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Sorry for being a little abstract but I have attempted to concoct something simple but it seems to spiral out of control. So I was thinking maybe I am taking the wrong approach.

Here's what I am trying to do:

When I get a message it gets de-serialized into its own class. I would like to use a strategy pattern to choose a message processor that would be able to process the message

How would you do it?

Here are my attempts at this that got very convoluted the closer I got to the goal. I mean, it works but I would have thought it would be cleaner than this so just thinking I must be going about this wrong:

  1. https://stackoverflow.com/questions/35801156/cant-seem-to-get-generic-covariance-contravariance-to-work

  2. https://stackoverflow.com/questions/35784981/why-is-thisinterfacet-not-of-type-interfacet-using-an-is-keyword-comparison

  3. https://stackoverflow.com/questions/35777762/cant-convert-from-abstractgeneric-to-concreteabstractconcretegeneric

Here's my code (but I am looking for ideas to avoid the MessageProcessorWrapper). How would you re-write it?:

public interface IBaseMessage { 
   public int ID() { get; set; }
}

public interface IMessageProcessor<in T> where T : IBaseMessage {
            void Process(T msg);
        }

public class RRMessage : IBaseMessage {
          public string Text {get; set;}
          public DateTime RRProcessDate {get; set; }
        }

public class BaseMessageProcessor {
         public int MessageProcID{ get; set; }
         public BaseMessageProcessor(int mid) {
            MessageProcID = mid;
         }
      }

public class RRMessageProcessor : BaseMessageProcessor, IMessageProcessor<RRMessage> {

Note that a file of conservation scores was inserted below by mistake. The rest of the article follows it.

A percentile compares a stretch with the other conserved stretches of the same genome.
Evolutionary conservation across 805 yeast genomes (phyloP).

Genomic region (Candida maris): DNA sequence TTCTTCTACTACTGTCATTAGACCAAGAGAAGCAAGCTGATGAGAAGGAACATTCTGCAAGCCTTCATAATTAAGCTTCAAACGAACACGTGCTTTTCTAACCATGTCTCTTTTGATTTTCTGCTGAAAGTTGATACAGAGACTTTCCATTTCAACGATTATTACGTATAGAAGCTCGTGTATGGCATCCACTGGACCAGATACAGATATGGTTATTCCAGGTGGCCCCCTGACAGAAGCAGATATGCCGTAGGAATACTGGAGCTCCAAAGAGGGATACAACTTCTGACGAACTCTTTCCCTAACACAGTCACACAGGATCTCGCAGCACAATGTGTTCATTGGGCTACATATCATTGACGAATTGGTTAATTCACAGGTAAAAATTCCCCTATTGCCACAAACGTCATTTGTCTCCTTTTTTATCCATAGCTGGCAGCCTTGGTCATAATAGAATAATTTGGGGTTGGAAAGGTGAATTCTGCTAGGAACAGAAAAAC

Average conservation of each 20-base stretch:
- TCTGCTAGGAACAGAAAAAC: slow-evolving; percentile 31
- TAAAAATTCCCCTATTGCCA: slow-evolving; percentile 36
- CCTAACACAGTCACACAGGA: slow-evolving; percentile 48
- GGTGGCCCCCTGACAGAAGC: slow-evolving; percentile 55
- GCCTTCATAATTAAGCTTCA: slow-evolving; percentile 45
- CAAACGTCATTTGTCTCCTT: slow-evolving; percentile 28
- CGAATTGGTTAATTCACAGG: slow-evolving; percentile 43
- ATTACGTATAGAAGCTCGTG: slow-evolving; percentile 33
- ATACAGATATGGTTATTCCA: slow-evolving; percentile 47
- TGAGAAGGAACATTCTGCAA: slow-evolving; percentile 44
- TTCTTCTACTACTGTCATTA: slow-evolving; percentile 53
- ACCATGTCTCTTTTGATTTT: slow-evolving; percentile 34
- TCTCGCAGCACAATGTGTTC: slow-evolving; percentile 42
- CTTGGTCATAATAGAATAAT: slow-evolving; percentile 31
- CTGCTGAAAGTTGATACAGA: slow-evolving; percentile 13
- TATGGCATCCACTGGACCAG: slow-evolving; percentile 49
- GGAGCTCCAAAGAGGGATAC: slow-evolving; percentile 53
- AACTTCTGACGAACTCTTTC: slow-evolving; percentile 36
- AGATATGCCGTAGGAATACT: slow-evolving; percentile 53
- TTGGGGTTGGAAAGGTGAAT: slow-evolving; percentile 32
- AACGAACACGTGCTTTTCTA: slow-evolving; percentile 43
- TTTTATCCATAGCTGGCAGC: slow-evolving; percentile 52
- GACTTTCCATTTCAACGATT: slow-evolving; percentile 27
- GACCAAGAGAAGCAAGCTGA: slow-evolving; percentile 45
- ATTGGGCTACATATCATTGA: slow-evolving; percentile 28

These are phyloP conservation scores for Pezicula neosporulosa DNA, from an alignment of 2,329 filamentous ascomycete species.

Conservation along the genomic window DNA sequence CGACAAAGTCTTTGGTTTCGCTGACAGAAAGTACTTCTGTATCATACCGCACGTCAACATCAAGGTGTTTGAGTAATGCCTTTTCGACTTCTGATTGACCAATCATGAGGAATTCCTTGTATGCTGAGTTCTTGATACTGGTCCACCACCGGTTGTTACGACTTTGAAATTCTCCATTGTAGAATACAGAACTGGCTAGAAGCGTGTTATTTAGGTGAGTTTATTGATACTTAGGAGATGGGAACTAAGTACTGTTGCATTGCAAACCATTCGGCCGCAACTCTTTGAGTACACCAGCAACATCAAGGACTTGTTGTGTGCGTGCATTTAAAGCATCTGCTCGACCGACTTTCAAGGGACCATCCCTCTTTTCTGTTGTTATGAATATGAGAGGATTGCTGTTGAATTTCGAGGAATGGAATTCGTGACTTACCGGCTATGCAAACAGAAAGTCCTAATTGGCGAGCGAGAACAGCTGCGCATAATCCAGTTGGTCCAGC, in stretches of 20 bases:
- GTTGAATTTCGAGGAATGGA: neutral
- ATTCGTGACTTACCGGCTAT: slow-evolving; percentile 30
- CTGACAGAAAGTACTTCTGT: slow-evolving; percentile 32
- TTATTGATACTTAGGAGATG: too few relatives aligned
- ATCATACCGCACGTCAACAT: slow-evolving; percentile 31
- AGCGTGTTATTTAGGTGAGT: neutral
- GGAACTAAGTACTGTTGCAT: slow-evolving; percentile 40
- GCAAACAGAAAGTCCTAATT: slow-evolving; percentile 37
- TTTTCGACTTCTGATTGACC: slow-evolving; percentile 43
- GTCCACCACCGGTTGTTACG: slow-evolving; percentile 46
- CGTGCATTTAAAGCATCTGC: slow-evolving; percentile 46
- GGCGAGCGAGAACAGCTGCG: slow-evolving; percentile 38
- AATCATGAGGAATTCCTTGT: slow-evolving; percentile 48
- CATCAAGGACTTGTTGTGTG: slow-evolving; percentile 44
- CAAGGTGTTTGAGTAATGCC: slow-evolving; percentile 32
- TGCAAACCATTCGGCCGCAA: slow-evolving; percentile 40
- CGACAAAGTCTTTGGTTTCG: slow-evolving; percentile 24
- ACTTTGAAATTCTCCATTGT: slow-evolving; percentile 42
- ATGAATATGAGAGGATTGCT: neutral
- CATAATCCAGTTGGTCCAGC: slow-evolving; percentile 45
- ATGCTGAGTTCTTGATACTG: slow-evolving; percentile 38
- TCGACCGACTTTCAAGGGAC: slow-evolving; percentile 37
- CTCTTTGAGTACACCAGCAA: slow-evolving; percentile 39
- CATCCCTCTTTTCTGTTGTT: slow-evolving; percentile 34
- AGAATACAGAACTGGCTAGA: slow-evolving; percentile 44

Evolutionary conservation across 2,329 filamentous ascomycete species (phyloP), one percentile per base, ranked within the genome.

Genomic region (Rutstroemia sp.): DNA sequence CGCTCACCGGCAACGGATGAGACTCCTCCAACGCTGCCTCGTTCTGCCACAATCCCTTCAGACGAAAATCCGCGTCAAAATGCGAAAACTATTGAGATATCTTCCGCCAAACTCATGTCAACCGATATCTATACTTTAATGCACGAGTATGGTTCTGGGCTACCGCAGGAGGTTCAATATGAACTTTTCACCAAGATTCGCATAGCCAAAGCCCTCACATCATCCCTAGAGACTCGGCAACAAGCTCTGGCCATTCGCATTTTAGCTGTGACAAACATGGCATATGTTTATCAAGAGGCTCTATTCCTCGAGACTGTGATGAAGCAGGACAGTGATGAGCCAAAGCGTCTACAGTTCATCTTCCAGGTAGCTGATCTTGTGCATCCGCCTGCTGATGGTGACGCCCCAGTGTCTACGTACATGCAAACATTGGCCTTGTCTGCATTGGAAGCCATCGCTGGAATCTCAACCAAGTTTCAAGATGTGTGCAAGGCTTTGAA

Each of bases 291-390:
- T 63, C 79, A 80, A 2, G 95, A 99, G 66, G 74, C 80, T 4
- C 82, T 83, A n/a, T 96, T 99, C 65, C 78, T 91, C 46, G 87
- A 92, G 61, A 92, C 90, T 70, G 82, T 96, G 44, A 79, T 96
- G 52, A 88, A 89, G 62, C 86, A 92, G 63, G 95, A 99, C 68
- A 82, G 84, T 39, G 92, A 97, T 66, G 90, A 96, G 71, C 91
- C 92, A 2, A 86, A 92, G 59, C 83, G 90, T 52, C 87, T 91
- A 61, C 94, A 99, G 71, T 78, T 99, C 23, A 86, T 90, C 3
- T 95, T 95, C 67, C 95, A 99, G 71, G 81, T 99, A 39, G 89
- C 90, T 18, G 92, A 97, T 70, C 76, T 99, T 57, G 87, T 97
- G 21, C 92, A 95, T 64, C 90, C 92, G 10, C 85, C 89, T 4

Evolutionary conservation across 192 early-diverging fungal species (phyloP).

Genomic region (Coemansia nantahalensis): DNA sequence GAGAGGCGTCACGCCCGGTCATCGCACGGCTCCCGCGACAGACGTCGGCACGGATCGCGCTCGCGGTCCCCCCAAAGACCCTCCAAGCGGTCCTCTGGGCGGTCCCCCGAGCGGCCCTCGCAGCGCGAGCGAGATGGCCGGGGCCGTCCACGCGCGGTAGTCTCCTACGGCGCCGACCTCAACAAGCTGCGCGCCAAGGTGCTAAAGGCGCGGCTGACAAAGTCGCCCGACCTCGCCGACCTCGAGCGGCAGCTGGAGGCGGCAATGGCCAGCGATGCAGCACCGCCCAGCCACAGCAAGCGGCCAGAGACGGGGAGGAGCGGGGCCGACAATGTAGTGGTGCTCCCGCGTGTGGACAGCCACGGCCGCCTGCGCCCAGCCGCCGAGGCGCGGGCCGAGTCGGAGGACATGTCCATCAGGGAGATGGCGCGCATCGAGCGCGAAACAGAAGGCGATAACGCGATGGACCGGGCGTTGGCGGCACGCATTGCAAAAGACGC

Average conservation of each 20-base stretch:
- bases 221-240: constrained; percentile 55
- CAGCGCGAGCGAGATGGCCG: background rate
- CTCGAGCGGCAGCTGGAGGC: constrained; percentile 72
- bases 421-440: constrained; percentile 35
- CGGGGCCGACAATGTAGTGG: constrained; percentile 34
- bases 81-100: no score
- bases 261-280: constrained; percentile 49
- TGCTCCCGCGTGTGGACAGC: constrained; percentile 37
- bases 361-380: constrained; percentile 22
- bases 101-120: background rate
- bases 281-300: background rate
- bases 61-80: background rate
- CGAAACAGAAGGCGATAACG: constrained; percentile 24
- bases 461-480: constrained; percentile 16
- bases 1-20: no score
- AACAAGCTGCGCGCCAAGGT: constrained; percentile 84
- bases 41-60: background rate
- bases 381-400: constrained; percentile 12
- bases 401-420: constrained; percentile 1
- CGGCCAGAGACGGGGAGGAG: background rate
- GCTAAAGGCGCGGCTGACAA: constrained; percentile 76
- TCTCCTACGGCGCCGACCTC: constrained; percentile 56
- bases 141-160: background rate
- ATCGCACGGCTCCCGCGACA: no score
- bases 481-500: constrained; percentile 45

public void Process(RRMessage msg) {
                WriteToDatabase(msg);
                UpdateInternalTrackers(msg);
                Console.WriteLine("Processed RRMessage");
            }
        }

public class ProcessorWrapper<T> : IMessageProcessor<IBaseMessage> {
    private readonly IMessageProcessor<T> inner;
    public ProcessorWrapper(IMessageProcessor<T> inner) { this.inner = inner; }

    public void Process(IBaseMessage msg)
    {
        if(msg is T) { inner.Process((T)msg); }
        else throw new ArgumentException("Invalid message type");
    }
}

[TestFixture]
public class MyTestFixture {
    public Dictionary<Type, IMessageProcessor<IBaseMessage>> MessageProcessors = new Dictionary<Type, IMessageProcessor<IBaseMessage>>();


    [Test]
    public void Test1() {
         var msgProcessor = new RRMessageProcessor();
         MessageProcessors.Add(typeof(RRMessage), new ProcessorWrapper<RRMessage>(msgProcessor);
         }
   }
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  • \$\begingroup\$ Thank you and welcome to Code Review! I hope you get some great answers. \$\endgroup\$ – Phrancis Mar 7 '16 at 15:43
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Not the answer you're looking for, but this bit of code casts msg twice: if(msg is T) { inner.Process((T)msg); }. You can cast it once by using as, e.g. var m = msg as T; if (m != null) inner.Process(m); Also if you're actually writing the if bit on one line (as I love to do for one-liners) then I don't see the point of using curly braces on that line, though I guess that's just a style issue. You didn't use it for the else part after all.

And I'm sure in "real life" you won't have a test called "Test1", so I won't say anything about that...

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